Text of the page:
March 1, 2012
March 1, 2012
What does the world look like according to God? How might we view the world, and our lives in it, differently if we viewed them through God-colored glasses rather than only our own retinas? These are questions Marty Stortz encourages Christians to ponder in her book A World According to God: Practices for Putting Faith at the Center of Your Life. Using the irreverent analogy of pickpockets who have trained their eyes to view all the world as a pocket, she argues that Christians ought to train their eyes to view all the world as part of God’s ongoing creation – a place where God is always present and at work, and where they are always invited to participate.
We can train our eyes, and our hearts, minds, bodies and actions, through engaging in various Christian practices. As Stortz points out, Christianity is not a religion that people merely assent to, it is something that people participate in; we practice our faith through our daily lives. Christian practices range from Bible study and prayer to acts of kindness and service. They include ways in which believers fellowship, learn, outreach and worship together. These essential practices allow us to truly live out our faith. Stortz writes, “Through practices, a tradition enters the heart. Through practices, beliefs enter the body.” It is through participating in various spiritual practices that we train our eyes to see God at work in our lives and in the world, and are thus able to participate in this work.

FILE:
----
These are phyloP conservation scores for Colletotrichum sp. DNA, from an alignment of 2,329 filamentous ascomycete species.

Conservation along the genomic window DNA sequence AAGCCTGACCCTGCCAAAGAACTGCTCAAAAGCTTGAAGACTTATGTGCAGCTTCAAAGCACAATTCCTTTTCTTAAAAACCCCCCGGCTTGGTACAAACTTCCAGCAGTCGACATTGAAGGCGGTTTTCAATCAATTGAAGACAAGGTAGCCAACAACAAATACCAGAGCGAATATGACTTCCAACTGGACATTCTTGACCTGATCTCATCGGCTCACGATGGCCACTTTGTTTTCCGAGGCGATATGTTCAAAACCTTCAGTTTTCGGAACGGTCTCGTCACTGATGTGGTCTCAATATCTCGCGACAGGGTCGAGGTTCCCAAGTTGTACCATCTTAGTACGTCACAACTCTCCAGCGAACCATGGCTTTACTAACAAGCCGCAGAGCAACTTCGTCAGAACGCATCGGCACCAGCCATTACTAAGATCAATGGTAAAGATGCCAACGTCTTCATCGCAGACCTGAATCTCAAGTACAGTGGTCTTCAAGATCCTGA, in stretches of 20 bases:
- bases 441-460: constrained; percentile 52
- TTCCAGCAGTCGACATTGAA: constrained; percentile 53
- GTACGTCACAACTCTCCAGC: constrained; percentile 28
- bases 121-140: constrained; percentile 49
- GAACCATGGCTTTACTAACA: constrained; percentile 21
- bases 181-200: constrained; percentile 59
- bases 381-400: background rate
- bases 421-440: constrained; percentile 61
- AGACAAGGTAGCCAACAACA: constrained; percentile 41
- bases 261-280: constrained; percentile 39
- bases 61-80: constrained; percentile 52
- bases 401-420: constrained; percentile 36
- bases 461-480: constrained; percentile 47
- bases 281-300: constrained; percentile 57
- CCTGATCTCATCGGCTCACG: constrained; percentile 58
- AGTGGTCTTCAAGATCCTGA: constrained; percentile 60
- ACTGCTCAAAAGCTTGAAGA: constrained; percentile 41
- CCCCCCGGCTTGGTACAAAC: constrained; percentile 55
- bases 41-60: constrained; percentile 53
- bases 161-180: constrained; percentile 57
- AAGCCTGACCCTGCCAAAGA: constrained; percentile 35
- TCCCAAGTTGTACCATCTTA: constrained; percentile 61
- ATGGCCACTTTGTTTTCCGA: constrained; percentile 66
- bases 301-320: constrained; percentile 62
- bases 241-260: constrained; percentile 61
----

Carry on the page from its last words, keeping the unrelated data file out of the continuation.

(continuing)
One particularly helpful Christian practice in this regard is something Lakeshore kids refer to as “God Sightings.” At Vacation Bible Camp, they spend some time each day thinking about where, how, or in whom they have caught a glimpse of God. After identifying these God sightings, they write them down and offer prayers of thanksgiving. This simple, repetitive act is a great example of a Christian practice that trains us to embody our faith and allow it to change the way we view (and act in) the world.
In the months to come, I look forward to exploring many different Christian practices with the congregation – and practicing together ways in which we can see God in our midst.